The 300-member Franciscan province of Saint Elisabeth in Germany has elected as its new superior Father Markus Fuhrmann, who a few weeks ago publicly came out as homosexual.

In an interview with MK-Online, the official news website of the Archdiocese of Munich and Freising, Fuhrmann explained why he went public with his homosexuality.

“If I am gay myself, then I want to show that I can also be part of the Church in this ministry. That's important because it's not supposed to be like that in the Church. Unfortunately, there is too much institutional hypocrisy in our Church,” he said.

In addition, the new Franciscan superior said that he “personally supports the efforts of the Synodal Way, I am in favor of a critical rethinking of celibacy in the priestly way of life and I am in favor of women having access to ordained ministries.”

The Synodal Way is a controversial multi-year process that began in December 2019 and involves bishops and lay people from Germany to address issues such as the exercise of power, sexual morality, the priesthood, and the role of women in the Church, issues on which they have expressed, publicly and on various occasions, positions contrary to Catholic doctrine.

Asked about the fact that his Franciscan brothers knew of his homosexuality at the time of his election, the new German superior said that "it was very good for me to know that this is very positive for the brothers."

He added, “I get a lot of encouragement, and maybe that spark of appreciation can spread to other areas of the Church. I think that's good.”

Father Markus Fuhrmann (third from left) with the new authorities of the Franciscans in Germany. Courtesy of
Father Markus Fuhrmann (third from left) with the new authorities of the Franciscans in Germany. Courtesy of

Fuhrmann was born on August 9, 1971, in Hannover, the capital of Lower Saxony, Germany. He made his simple vows in 1998 and his solemn profession in 2003. He was ordained a priest on May 7, 2005.

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In Cologne, part of Saint Elizabeth Province, he ministered to the indigent, and before his election, he served as provincial vicar.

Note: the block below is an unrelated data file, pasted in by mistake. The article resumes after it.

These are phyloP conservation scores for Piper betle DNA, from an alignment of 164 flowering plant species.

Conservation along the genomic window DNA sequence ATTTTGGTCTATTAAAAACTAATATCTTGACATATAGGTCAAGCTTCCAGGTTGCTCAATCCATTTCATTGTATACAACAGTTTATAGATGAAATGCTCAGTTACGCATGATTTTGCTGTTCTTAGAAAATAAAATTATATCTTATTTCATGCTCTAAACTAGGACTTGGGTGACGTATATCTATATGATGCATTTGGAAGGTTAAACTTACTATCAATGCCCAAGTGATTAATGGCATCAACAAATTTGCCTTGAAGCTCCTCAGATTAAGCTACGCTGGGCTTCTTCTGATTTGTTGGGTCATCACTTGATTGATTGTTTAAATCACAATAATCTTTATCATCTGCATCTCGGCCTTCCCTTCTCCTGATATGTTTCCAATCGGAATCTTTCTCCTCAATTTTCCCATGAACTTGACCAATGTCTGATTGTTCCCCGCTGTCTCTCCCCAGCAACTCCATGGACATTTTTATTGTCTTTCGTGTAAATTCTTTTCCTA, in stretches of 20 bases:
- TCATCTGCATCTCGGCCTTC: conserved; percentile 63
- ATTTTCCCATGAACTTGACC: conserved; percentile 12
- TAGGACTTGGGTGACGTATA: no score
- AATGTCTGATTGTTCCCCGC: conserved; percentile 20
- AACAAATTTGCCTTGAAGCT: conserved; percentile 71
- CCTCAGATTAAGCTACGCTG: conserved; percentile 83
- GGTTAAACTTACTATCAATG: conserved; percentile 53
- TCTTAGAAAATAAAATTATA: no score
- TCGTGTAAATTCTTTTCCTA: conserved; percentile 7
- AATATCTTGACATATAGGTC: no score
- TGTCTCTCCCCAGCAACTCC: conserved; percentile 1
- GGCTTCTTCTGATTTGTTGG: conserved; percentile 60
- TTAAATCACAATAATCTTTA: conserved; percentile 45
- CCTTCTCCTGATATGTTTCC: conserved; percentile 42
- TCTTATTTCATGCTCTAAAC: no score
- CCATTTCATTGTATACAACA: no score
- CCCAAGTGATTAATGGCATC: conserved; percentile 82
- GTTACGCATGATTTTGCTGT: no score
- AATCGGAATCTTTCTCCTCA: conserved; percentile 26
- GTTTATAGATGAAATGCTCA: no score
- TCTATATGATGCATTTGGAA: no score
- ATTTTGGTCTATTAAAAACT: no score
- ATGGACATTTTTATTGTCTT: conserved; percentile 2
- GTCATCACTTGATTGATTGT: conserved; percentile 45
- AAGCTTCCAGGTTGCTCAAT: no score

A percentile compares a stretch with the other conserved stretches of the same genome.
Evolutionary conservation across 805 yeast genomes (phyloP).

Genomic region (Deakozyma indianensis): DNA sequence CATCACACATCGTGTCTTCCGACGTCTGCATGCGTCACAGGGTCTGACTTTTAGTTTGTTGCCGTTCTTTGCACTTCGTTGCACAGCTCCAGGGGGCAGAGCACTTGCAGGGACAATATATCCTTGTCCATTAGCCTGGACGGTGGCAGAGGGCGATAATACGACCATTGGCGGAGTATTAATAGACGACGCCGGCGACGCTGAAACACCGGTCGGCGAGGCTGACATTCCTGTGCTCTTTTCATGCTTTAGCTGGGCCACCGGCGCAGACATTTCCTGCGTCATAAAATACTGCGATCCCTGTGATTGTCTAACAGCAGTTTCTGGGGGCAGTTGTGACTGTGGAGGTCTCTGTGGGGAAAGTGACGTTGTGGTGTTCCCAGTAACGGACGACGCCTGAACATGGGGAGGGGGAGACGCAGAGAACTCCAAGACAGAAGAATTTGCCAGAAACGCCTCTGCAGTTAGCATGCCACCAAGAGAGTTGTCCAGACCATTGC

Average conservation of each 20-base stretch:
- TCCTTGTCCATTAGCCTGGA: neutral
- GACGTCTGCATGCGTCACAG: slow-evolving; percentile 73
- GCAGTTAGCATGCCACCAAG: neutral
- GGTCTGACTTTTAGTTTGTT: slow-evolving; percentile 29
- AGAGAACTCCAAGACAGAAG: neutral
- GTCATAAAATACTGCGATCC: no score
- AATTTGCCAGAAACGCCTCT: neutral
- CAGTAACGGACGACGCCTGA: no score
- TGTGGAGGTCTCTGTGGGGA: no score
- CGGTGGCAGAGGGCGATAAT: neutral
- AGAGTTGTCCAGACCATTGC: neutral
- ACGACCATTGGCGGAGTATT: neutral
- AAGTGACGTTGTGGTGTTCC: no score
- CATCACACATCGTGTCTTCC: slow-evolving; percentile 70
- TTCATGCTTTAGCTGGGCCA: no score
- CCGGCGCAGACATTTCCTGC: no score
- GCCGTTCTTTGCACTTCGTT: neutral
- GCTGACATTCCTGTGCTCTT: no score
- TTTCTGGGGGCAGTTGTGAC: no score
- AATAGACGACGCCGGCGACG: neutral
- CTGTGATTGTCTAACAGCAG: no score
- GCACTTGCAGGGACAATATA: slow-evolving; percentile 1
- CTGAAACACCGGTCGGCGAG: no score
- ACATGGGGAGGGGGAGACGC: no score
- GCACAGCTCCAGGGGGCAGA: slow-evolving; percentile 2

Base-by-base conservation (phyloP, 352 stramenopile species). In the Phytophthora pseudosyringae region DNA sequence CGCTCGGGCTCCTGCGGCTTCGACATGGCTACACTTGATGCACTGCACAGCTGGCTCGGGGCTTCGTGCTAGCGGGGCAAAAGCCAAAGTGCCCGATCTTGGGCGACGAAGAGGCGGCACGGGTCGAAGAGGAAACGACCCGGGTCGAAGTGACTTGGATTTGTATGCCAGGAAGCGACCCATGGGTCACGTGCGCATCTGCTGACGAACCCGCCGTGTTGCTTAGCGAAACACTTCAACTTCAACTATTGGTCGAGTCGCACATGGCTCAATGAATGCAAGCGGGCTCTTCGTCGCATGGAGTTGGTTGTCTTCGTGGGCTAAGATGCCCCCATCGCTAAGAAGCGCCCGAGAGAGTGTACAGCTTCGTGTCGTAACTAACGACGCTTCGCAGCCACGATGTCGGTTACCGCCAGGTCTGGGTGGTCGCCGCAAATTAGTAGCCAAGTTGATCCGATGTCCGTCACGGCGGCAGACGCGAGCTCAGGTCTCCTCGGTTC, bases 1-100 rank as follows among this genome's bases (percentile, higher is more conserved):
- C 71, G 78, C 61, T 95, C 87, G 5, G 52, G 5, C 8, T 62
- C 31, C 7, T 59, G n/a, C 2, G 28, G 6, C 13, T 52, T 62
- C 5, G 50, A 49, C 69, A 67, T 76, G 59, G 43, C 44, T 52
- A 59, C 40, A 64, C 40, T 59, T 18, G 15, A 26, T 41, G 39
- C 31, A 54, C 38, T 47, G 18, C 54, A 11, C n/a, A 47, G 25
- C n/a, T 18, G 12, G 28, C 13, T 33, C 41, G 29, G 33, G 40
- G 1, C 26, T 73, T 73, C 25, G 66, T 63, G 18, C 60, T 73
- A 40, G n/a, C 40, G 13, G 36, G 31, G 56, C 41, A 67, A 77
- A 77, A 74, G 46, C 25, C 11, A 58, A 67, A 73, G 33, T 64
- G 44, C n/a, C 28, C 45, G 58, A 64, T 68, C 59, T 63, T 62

Regarding his future work, the new Franciscan superior in Germany told MK-Online that "a big change is imminent, and I want and must shape it together with the brothers."

The Church's teaching on homosexuality

Catholic teaching on homosexuality is summarized in sections 2357, 2358, and 2359 of the Catechism of the Catholic Church.

The Church teaches that homosexuals “must be accepted with respect, compassion, and sensitivity. Every sign of unjust discrimination in their regard should be avoided.”

As the catechism explains, “Tradition has always declared that homosexual acts are intrinsically disordered and this inclination, which is objectively disordered, constitutes for most of them a trial.”

The catechism states, “Basing itself on Sacred Scripture, which presents homosexual acts as acts of grave depravity, tradition has always declared that homosexual acts are intrinsically disordered. They are contrary to the natural law. They close the sexual act to the gift of life. They do not proceed from a genuine affective and sexual complementarity. Under no circumstances can they be approved.”

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Providing further guidance, the catechism says, “Homosexual persons are called to chastity. By the virtues of self-mastery that teach them inner freedom, at times by the support of disinterested friendship, by prayer and sacramental grace, they can and should gradually and resolutely approach Christian perfection.”